PHP 7.2.0 Beta 3 Released


(PHP 5 >= 5.1.2, PHP 7)

SoapServer::setPersistenceEstablece el modo de persistencia de SoapServer


public void SoapServer::setPersistence ( int $mode )

Esta función permite cambiar el estado de persistencia de un objeto SoapServer entre peticiones. Esta función permite guardar datos entre peticiones usando sesiones de PHP. Este método solamente tiene efecto en un SoapServer después de exportar funciones utilizando SoapServer::setClass().


La persistencia de SOAP_PERSISTENCE_SESSION solamente hace persistentes a los objetos de la clase dad, no los datos estáticos de la clase. En este caso, use $this->bar en lugar de self::$bar.


SOAP_PERSISTENCE_SESSION serializa datos en el objeto de clase entre peticiones. Para poder adecuadamente utilizar recursos (p.ej. PDO), deberían usarse los métodos mágicos __wakeup() y __sleep().



Una de las constantes SOAP_PERSISTENCE_XXX.

SOAP_PERSISTENCE_REQUEST - Los datos de SoapServer no persisten entre peticiones. Este es el comportamiento predeterminado de cualquier objeto SoapServer después de llamar a setClass.

SOAP_PERSISTENCE_SESSION - Los datos de SoapServer persisten entre peticiones. Esto se lleva a cabo serializando los datos de la clase SoapServer en $_SESSION['_nombre_sesión_falso'], ya que session_start() debe invocarse antes de establecer este modo de persistencia.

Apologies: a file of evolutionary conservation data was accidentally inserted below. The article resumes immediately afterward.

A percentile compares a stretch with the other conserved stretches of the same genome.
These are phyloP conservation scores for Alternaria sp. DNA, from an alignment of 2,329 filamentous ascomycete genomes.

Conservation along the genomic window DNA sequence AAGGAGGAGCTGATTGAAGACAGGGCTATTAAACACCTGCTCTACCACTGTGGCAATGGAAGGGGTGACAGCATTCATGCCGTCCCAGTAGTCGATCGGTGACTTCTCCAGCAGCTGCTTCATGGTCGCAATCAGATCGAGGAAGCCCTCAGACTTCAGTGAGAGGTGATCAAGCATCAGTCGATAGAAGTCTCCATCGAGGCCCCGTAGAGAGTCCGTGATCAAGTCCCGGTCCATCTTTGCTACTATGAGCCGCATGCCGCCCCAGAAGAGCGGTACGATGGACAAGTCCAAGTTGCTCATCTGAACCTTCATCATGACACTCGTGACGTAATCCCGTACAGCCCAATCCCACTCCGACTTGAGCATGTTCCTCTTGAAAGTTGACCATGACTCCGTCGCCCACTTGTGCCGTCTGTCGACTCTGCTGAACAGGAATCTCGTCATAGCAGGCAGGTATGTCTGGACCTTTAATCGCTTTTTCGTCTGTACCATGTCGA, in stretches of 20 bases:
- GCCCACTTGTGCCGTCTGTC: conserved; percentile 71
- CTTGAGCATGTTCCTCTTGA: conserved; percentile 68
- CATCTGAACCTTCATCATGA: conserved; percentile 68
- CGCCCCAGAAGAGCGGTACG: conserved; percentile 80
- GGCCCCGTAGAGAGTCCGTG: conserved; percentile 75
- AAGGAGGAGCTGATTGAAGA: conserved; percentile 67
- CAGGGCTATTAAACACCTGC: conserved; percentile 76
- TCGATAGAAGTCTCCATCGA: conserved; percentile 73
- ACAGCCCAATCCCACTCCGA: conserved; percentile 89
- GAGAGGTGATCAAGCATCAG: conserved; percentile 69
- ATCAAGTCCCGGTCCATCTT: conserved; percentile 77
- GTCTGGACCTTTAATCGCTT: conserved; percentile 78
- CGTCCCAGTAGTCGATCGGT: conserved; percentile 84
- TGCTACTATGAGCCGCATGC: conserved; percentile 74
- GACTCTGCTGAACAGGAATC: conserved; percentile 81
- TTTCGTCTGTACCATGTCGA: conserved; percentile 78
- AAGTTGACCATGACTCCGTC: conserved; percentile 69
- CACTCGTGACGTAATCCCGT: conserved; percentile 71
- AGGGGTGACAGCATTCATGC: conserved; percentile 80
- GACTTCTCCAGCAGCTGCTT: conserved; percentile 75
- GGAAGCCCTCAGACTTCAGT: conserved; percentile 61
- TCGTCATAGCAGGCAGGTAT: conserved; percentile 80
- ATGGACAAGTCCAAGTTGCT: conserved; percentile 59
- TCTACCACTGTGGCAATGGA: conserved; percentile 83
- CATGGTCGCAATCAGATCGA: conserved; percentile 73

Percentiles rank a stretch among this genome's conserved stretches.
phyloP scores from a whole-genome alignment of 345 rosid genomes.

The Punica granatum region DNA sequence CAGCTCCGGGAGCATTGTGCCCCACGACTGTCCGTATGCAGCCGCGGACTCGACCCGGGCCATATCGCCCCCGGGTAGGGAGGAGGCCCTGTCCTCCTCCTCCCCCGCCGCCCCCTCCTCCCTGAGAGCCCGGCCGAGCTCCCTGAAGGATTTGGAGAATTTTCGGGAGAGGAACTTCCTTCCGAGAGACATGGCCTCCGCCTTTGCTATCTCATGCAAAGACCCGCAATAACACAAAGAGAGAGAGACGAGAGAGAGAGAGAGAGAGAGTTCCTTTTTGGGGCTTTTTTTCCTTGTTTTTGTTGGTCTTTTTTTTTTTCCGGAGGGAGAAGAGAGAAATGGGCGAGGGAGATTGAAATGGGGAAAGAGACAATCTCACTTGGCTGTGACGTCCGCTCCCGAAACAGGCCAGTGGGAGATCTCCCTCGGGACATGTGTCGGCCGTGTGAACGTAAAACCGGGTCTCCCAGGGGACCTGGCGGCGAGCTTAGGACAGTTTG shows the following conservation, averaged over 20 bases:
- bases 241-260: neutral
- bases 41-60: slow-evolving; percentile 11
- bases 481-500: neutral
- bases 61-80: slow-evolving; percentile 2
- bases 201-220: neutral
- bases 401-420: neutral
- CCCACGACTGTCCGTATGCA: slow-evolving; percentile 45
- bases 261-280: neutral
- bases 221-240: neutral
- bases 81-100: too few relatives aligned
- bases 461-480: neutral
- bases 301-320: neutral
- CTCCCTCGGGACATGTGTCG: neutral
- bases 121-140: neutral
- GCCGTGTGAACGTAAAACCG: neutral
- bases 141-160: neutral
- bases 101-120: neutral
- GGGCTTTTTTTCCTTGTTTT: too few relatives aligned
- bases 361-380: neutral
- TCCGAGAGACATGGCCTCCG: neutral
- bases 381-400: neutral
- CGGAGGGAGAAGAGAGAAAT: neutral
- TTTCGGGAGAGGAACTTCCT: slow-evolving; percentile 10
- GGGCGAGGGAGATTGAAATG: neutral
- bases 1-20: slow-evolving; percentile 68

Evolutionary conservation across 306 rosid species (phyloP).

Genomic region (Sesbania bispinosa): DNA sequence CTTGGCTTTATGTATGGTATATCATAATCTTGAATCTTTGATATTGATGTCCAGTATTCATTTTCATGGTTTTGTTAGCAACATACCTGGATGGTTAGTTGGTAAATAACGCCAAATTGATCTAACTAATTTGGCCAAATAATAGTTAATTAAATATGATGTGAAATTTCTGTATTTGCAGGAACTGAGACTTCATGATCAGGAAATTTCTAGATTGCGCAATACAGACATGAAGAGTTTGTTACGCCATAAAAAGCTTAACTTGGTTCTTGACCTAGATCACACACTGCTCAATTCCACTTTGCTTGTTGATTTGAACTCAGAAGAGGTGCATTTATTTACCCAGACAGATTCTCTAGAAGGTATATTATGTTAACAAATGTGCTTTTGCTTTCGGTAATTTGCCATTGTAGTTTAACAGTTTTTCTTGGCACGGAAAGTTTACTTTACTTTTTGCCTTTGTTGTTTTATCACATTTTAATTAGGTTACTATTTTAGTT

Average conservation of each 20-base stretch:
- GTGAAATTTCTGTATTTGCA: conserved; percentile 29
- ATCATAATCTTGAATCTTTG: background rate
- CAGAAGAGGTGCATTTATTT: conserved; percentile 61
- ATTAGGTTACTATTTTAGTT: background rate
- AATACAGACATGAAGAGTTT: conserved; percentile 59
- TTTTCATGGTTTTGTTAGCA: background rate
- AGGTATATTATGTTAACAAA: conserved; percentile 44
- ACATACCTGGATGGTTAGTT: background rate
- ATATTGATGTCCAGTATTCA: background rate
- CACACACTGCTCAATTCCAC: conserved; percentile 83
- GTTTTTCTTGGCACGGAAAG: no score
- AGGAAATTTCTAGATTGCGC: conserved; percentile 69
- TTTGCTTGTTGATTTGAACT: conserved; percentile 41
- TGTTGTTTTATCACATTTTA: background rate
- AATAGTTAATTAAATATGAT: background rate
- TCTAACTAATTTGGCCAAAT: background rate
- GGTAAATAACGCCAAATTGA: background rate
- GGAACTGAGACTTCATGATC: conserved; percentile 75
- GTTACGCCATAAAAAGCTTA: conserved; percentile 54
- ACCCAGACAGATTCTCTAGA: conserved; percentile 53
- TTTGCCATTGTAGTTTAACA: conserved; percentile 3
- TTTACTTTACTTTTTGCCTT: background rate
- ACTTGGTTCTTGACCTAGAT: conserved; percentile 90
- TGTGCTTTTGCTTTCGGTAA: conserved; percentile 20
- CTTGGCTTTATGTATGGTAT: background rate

Valores devueltos

No devuelve ningún valor.


Ejemplo #1 Ejemplo de SoapServer::setPersistence()

class MyFirstPersistentSoapServer {
$resource// (Tal como PDO, mysqli, etc..)
public $mivar1;

     public function 
__construct() {
$this->__wakeup(); // Estamos llamando nuestro wakeup para manejar nuestro recurso

     public function 
__wakeup() {
$this->resource CodeToStartOurResourceUp();

     public function 
__sleep() {
// Nos aseguramos de omitir $resource aquí, por lo que nuestro datos de sesión persisten
         // Un fallo resultará en el fallo durante la deserialilzación de datos
         // en la próxima petición; por lo tanto, nuestro SoapObject no sería persistente entre peticiones.
return array('mivar1','mivar2');

 try {
$server = new SoapServer(null, array('uri' => $_SERVER['REQUEST_URI']));
// setPersistence DEBE invocarse después de setClass, debido a que el comportamiento
     // de setClass establece SESSION_PERSISTENCE_REQUEST tras promulgar el método.
 } catch(
SoapFault $e) {
error_log("SOAP ERROR: "$e->getMessage());

Ver también

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User Contributed Notes 6 notes

csnaitsirch at web dot de
7 years ago
I want to give one example for the order of commands if you want to use a class in persistence mode.

// 1. class definition or include
class UserService
    public function
__construct() { }

// 2. start the session after defining or including the class!!

// 3. instanciate the server
$server = new SoapServer(null, array("something"));

// 4. set the class to use

// 5. set persistance mode

// 6. handle the request
boogiebug at gmail dot com
9 years ago
setPersistence works only for a single instance of service class.